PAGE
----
World AIDS Day is an opportunity to show solidarity with the millions of people living with HIV worldwide.
The red ribbon is the universal symbol of awareness and support for people living with HIV.
Acquired immunodeficiency syndrome (AIDS) is a chronic, potentially life-threatening illness, caused by the human immunodeficiency virus (HIV) that interferes with the body’s ability to fight infections by reducing the overall immunity in the individual.
AIDS can spread through multiple sources:
- Direct contact with certain body fluids from a person infected with HIV, who has a detectable viral load. It can be blood, semen, rectal fluid, vaginal fluid or breast milk.
- You can also contract HIV by having unprotected sexual intercourse with an infected person.
- By sharing drug equipment like needles.
- It can be transmitted from mother to child during pregnancy, birth or breastfeeding.
- By receiving blood transfusion or organ tissue transplants that are contaminated with HIV.
People at increased risk of HIV infection:
- People with multiple sexual partners, practicing unprotected sexual intercourse.
2. People requiring repeated blood transfusions.
3. Intravenous drug abusers due to sharing needles.
4. Medical/Hospital personnel coming in contact with infected bodily fluids or needle prick injuries during surgery.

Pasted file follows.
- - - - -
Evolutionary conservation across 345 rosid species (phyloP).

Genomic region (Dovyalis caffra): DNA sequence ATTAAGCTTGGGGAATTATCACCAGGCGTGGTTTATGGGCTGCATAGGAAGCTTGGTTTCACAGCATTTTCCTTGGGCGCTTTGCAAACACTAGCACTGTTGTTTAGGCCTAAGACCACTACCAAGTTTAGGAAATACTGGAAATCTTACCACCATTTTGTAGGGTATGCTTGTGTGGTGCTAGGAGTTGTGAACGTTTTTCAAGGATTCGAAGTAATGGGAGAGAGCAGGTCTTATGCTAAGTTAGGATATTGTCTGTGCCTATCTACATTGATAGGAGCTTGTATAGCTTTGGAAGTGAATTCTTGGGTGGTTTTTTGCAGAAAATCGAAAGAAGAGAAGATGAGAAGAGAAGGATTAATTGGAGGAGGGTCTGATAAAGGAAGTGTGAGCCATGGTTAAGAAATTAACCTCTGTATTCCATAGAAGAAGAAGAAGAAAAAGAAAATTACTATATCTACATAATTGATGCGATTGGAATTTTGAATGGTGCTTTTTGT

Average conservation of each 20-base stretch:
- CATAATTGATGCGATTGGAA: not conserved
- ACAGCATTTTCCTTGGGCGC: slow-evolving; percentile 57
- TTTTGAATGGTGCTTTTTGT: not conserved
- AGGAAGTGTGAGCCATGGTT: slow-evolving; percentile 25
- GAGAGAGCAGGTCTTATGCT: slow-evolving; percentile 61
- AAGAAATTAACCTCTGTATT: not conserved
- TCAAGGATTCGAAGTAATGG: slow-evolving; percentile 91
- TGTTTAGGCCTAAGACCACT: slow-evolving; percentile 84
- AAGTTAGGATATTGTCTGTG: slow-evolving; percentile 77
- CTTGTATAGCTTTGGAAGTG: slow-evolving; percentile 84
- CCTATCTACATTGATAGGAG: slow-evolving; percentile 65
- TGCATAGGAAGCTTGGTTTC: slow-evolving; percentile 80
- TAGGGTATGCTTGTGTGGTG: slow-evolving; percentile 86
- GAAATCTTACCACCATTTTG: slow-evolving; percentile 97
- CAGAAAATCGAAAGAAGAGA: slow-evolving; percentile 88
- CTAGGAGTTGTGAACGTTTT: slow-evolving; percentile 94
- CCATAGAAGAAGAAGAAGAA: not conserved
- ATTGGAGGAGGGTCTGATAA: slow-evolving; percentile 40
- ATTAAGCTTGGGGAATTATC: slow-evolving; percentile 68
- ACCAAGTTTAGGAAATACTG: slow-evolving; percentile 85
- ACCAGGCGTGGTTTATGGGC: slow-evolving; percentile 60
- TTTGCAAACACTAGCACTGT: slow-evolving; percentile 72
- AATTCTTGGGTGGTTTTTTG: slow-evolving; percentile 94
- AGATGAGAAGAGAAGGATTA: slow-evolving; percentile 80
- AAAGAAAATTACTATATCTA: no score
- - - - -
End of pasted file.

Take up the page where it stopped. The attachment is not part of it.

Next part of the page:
1. Always use a condom while having sexual intercourse.
2. Make sure to use only fresh needles at tattoo and piercing studios.
3. Use of adequate personal protective equipment by hospital staff and following appropriate sanitary precautions.
Common myths about AIDS:
1. HIV infection does not spread by hugging or touching someone who has HIV.
2. HIV can’t be transmitted through sweat, tears, saliva, urine or faeces.
3. HIV can’t survive in air, hence you can’t get it from sharing a space with someone who is HIV-positive.
4. Coughs, sneezes or spit.
5. HIV can’t be passed on through sharing food, drinks or cooking utensils.
6. Toilet seats, cutlery, door handles, sharing towels.
7. HIV can’t survive in water, so you can’t get HIV from swimming pools, baths, shower areas, washing clothes or from drinking water.